Other medicines—Although certain medicines should not be used together at all, in other cases two different medicines may be used together even if an interaction might occur. In these cases, your doctor may want to change the dose, or other precautions may be necessary. Tell your health care professional if you are taking any other prescription or nonprescription (over-the-counter [OTC]) medicine.

Other medical problems—The presence of other medical problems may affect the use of hepatitis A vaccine. Make sure you tell your doctor if you have any other medical problems, especially:

  • Bleeding problems such as hemophilia or abnormal bleeding—Hepatitis A vaccine injection should be given with caution to avoid increased risks.
  • Illness with fever or
  • Severe infection—May need to delay receiving vaccine until patient is feeling better
  • Patients with unsatisfactory immune response—May cause the vaccine to not work as well

Proper Use of This Vaccine

Dosing—The dose of hepatitis A vaccine will be different for different patients. Follow your doctor"s orders . The following information includes only the average doses of hepatitis A vaccine.

  • For injection dosage form:
    • For prevention of hepatitis A disease:
      • Adults—One adult dose injected into a muscle. A booster (repeat) dose may be needed six to eighteen months after the first dose.
      • Havrix brand:
      • Children 2 to 18 years of age—One or two pediatric doses injected into a muscle. A booster (repeat) dose may be needed six to twelve months after the first dose.
      • Children up to 2 years of age—Use is not recommended.
      • Vaqta brand:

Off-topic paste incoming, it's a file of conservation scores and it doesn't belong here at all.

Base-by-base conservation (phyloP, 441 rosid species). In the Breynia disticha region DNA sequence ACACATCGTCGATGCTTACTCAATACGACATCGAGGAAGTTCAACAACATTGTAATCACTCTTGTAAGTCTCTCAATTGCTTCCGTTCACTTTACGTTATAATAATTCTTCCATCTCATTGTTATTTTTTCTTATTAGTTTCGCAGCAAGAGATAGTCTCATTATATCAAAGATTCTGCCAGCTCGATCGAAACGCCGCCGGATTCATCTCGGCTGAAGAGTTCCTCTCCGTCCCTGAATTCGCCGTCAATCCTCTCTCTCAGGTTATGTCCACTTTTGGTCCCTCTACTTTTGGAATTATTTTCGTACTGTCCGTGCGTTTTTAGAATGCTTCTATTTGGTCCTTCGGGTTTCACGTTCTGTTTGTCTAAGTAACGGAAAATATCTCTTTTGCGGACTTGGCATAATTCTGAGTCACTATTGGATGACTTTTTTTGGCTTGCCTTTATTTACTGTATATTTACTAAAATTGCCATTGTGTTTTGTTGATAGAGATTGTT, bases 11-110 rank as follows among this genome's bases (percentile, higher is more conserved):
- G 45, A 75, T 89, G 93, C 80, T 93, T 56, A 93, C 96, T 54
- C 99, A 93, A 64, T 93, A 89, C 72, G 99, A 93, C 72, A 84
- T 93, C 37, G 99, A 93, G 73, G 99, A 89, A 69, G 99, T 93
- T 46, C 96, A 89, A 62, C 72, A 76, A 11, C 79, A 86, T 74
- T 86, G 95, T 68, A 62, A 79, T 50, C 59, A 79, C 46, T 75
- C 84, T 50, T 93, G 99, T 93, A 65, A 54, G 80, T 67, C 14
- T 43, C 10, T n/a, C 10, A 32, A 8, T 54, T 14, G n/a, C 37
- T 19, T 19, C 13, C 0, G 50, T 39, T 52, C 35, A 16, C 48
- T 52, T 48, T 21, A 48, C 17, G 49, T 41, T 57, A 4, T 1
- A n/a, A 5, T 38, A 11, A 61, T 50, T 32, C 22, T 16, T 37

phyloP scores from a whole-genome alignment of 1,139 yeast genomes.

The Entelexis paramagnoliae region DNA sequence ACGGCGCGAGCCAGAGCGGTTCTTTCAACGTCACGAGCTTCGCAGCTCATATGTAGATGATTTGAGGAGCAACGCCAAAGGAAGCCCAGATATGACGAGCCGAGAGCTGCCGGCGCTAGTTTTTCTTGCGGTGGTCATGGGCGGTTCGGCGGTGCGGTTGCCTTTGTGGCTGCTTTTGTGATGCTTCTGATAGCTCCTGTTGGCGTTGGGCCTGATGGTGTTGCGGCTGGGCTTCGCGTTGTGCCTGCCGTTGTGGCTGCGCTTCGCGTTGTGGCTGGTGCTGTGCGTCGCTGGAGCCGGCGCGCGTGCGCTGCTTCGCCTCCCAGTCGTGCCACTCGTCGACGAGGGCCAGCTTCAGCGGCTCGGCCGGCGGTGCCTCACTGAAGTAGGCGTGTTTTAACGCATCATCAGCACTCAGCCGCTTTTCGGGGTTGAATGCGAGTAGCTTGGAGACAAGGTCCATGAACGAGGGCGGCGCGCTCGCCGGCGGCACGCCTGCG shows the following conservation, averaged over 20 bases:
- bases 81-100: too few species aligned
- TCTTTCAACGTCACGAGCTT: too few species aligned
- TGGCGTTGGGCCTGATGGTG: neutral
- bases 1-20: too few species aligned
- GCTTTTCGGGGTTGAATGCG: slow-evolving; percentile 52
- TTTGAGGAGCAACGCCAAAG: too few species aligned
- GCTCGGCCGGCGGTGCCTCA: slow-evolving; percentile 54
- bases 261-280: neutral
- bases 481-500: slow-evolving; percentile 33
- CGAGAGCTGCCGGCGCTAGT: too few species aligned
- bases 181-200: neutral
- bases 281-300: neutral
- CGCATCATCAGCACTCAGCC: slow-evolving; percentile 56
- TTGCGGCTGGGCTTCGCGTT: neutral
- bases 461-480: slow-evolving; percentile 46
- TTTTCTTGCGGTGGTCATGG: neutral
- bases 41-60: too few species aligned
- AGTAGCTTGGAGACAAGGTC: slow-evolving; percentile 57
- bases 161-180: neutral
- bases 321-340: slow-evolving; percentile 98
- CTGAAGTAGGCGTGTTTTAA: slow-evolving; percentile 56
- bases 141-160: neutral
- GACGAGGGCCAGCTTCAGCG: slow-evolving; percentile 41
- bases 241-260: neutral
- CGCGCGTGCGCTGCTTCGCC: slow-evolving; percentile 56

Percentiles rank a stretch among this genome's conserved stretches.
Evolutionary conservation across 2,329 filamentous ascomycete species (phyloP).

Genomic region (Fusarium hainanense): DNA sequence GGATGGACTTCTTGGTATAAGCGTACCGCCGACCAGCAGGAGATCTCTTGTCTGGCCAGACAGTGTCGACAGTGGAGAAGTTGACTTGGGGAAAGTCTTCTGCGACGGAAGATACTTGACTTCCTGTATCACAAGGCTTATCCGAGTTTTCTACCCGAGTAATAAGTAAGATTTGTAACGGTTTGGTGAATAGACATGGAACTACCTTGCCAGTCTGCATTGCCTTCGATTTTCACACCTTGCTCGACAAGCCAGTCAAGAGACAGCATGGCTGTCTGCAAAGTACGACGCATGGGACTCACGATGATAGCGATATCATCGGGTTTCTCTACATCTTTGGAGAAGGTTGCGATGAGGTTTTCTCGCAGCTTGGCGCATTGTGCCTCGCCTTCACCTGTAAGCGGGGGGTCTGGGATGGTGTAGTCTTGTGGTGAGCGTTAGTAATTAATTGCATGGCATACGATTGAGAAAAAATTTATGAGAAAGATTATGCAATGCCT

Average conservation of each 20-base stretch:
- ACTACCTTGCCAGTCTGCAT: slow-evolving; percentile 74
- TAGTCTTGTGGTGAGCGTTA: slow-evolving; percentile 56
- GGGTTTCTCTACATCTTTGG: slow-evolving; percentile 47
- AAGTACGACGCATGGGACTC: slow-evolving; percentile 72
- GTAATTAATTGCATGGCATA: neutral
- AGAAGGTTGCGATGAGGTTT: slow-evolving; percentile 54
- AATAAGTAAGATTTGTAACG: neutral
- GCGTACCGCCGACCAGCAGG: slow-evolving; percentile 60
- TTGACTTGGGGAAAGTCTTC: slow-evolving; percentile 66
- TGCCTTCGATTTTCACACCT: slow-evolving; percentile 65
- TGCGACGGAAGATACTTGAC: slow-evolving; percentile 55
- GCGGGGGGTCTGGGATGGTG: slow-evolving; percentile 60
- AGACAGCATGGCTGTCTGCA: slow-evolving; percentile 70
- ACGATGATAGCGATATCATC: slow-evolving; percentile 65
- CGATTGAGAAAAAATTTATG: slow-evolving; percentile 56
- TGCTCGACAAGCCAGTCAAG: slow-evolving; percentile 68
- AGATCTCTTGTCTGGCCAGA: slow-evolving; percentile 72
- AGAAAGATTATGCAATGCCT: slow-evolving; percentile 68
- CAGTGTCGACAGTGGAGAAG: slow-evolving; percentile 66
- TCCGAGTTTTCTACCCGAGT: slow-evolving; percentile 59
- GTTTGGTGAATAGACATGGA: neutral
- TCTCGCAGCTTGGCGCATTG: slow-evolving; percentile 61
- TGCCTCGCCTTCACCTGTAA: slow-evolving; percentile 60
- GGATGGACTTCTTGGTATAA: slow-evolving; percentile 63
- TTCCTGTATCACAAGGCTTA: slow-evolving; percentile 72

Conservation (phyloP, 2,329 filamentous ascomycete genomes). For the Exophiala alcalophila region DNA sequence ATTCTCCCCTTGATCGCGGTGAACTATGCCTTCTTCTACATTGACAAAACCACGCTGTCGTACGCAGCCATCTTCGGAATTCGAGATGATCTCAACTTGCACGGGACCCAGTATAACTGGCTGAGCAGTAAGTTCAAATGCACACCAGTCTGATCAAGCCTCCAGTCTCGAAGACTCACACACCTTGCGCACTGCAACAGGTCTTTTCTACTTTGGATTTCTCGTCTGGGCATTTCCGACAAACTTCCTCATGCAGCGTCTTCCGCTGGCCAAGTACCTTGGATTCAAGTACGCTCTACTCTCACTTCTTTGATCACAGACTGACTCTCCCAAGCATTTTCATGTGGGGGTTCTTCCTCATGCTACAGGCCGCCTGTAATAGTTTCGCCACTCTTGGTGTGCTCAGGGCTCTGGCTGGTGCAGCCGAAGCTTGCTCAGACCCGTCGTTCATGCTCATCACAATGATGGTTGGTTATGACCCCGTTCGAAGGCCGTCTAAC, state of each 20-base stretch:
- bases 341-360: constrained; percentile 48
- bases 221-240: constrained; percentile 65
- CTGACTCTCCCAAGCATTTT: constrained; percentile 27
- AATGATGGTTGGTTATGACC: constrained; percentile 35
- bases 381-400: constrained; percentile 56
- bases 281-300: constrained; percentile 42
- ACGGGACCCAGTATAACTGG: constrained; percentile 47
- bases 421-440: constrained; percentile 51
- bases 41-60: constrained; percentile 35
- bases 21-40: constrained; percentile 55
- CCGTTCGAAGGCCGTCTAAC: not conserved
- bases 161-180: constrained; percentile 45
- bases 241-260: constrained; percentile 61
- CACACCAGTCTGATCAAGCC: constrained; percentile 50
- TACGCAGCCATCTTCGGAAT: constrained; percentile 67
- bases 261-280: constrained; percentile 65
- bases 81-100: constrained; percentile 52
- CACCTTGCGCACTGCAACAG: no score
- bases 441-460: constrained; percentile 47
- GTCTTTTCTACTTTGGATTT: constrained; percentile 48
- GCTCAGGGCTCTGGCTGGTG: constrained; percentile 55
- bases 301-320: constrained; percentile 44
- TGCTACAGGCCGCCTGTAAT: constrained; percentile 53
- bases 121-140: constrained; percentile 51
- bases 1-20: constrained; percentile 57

• Children 12 months to 18 years of age—One or two pediatric doses injected into a muscle. A booster (repeat) dose may be needed six to eighteen months after the first dose.
      • Infants up to 12 months of age—Use is not recommended.

Side Effects of This Vaccine

Along with its needed effects, a vaccine may cause some unwanted effects. Although not all of these side effects may occur, if they do occur they may need medical attention. It is very important that you tell your doctor about any side effects that occur after a dose of hepatitis A vaccine , even though the side effect may have gone away without treatment. Some types of side effects may mean that you should not receive any more doses of hepatitis A vaccine.

Get emergency help immediately if any of the following side effects occur:


Difficulty in breathing or swallowing; hives; itching, especially of feet or hands; reddening of skin, especially around ears; swelling of eyes, face, or inside of nose; unusual tiredness or weakness (sudden and severe)

Incidence not known

Black, tarry stools; bleeding gums; blood in urine or stools; confusion; inability to move arms and legs; irritability; pinpoint red spots on skin; seizures; shakiness and unsteady walk; stiff neck; sudden numbness and weakness in the arms and legs; unsteadiness, trembling, or other problems with muscle control or coordination; unusual bleeding or bruising

Other side effects may occur that usually do not need medical attention. However, check with your doctor if any of the following side effects continue or are bothersome:

More common

Soreness at place of injection

Less common

Arm or back pain; bleeding between periods; body aches or pain; change in amount of bleeding during periods; change in pattern of monthly periods; congestion; cough; dryness of throat; fever of 37.7 °C (100 °F) or higher; general feeling of discomfort or illness; headache; hoarseness; lack of appetite; lack or loss of strength; nausea; pain, soreness, tenderness or warmth at injection site; runny nose; sneezing; sore throat; stiffness; stuffy nose; tender, swollen glands in neck; trouble in swallowing; unusual stopping of menstrual bleeding; voice changes


Aches or pain in joints or muscles; diarrhea or stomach cramps or pain; itching; swelling of glands in armpits or neck; vomiting; welts

Other side effects not listed above may also occur in some patients. If you notice any other effects, check with your doctor.

Revised: 09/14/2005